Annette review: a truly weird spectacle ★★★★☆

4 mins read

From the opening scene, which sees the cast singing out of character, to the fact that the titular role is played by a marionette doll (yes, Annette the marionette) – there is so much in Annette to talk about that I don’t know where to start.

The film follows Henry McHenry (Adam Driver), an eccentric stand-up comedian, and Ann Desfrasnoux (Marion Cotillard), the star soprano at the opera, through an intense romance. We see them as they fall in love and welcome baby Annette into the world. But soon the cracks start to show, and the film takes a surprising turn.

Every single actor is superb, but Adam Driver shines. His performance is mesmerising, and you can tell how much he has thrown himself into being McHenry. It’s not hard to imagine him, or any of the rest of the cast, collecting plenty of praise when award season comes around.

At first, the two-and-a-half-hour run-time felt daunting – it felt like it was never going to end. But as I adjusted to the oddness, I became captivated by it all. It helped me to not think of it in terms of what a film or a musical “should” be. Annette exists as its own entity within cinema, and it deserves to be watched that way.

Musical duo Ron and Russell Mael, better known as Sparks, wrote most of the music for Annette before they knew anyone would want to make it into a film. Luckily, the concept album caught the eye of French director Leos Carax, their strange nature, paired with Carax’s affinity for the surreal, is a perfect match and it’s clear that no one else would have been able to do the music justice.

Sparks with director Leos Carax. Image credit: Myung J. Chun/ Los Angeles Times

Carax chose to have the actors sing live – a difficult thing to do mid-cunnilingus, while underwater or giving birth. The only other time I can recall this being done on screen is for Les Miserables, which infamously left many of the actors singing out of time. Safe to say Annette did a far better job.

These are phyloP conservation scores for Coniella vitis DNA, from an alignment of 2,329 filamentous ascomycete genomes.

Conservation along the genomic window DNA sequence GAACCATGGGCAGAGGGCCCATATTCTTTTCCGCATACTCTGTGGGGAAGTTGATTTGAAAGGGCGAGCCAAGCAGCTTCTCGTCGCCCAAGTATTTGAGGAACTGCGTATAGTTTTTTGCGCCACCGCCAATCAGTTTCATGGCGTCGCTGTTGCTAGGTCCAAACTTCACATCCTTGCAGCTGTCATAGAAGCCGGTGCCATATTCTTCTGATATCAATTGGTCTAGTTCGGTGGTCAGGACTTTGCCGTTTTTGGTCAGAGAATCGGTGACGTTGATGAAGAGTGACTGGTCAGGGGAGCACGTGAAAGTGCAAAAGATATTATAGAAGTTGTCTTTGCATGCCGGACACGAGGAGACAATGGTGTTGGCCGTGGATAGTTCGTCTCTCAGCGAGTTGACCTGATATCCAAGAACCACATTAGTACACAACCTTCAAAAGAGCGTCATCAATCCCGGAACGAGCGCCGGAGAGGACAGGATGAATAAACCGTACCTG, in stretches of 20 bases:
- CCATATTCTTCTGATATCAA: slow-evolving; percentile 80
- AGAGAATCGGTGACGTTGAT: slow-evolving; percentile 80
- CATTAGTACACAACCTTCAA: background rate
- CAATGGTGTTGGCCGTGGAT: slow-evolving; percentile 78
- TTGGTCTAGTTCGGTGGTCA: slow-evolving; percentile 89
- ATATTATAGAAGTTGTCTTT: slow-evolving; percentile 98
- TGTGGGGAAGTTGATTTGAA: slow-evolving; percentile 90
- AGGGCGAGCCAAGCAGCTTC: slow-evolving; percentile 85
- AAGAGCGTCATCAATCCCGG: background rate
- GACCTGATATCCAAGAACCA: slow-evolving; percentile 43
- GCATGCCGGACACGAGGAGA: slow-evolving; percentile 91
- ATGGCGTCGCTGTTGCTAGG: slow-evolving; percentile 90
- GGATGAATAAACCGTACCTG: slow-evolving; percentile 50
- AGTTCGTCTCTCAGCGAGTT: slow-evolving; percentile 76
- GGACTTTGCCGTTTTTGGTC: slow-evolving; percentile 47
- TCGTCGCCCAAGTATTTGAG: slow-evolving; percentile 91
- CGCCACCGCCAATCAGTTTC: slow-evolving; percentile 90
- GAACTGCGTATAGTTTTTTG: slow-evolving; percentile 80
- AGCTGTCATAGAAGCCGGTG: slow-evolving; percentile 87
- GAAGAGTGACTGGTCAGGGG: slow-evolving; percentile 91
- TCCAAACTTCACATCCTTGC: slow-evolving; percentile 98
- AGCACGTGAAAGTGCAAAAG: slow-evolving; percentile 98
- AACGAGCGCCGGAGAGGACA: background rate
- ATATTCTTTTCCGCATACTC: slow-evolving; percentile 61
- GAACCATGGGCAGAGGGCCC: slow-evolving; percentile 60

It’s hard to know whether Carax is trying to say something bigger at moments in the film. The #MeToo reference, in particular, stands out for all the wrong reasons. It’s over and done within one song, never to be mentioned again. The purpose it serves isn’t quite clear and it is so overshadowed by everything else going on that you might even forget it happened. Supposedly having been written in before the #MeToo events ever happened, it was a confusing choice to leave it in.

There is no denying that Annette is spectacular, but whether I would recommend watching it is something I struggled with. Initially, I would have said no, but the longer it marinates in my brain the more I want to watch it all over again. Carax treads the line between crazed genius and completely pretentious but eventually falls on the right side. The ambition and lack of care for what anyone thinks is admirable – it’s refreshing to see a film show such originality in a world of superheroes and reboots.

Films like Annette are an acquired taste, they perplex you in ways you didn’t know possible and enjoying them isn’t easy. However, if you open yourself up to it, it is really something wonderful.

Annette is in the cinema from September 3rd.

Featured image credit: The New Yorker.

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3rd year Journalism student | Film and Television Editor @ Brig Newspaper

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